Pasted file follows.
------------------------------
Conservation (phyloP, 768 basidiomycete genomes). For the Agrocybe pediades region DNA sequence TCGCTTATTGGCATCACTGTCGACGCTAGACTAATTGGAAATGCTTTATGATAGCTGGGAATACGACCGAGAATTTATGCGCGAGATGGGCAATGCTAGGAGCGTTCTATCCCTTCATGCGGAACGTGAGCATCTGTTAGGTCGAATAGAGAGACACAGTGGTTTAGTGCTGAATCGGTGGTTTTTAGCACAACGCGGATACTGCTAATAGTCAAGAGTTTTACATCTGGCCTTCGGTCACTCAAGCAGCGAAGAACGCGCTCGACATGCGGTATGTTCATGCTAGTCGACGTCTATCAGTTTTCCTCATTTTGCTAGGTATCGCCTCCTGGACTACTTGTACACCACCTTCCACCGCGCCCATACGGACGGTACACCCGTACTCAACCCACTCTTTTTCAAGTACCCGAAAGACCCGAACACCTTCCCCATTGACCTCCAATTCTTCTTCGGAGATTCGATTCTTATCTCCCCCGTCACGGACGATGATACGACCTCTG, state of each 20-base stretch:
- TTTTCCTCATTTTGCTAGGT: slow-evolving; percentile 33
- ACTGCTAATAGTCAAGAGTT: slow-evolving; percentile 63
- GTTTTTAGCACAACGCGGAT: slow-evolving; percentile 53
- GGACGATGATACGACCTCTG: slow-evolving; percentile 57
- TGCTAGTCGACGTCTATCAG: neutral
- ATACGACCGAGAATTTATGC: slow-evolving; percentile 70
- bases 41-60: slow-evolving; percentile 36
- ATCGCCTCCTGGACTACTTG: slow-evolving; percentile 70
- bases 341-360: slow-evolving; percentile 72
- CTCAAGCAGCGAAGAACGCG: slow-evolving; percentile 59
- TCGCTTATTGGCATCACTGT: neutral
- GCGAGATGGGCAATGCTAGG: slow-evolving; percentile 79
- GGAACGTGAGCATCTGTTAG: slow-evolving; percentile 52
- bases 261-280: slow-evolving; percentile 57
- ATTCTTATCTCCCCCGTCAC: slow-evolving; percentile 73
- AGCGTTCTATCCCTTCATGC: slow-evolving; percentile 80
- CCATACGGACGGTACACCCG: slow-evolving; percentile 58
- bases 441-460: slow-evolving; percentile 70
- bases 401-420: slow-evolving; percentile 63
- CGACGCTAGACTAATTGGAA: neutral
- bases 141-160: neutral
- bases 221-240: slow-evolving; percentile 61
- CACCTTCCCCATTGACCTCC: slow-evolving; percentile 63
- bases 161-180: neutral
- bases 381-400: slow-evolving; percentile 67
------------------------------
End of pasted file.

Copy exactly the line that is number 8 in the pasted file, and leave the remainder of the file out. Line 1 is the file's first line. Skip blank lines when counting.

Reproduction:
- bases 41-60: slow-evolving; percentile 36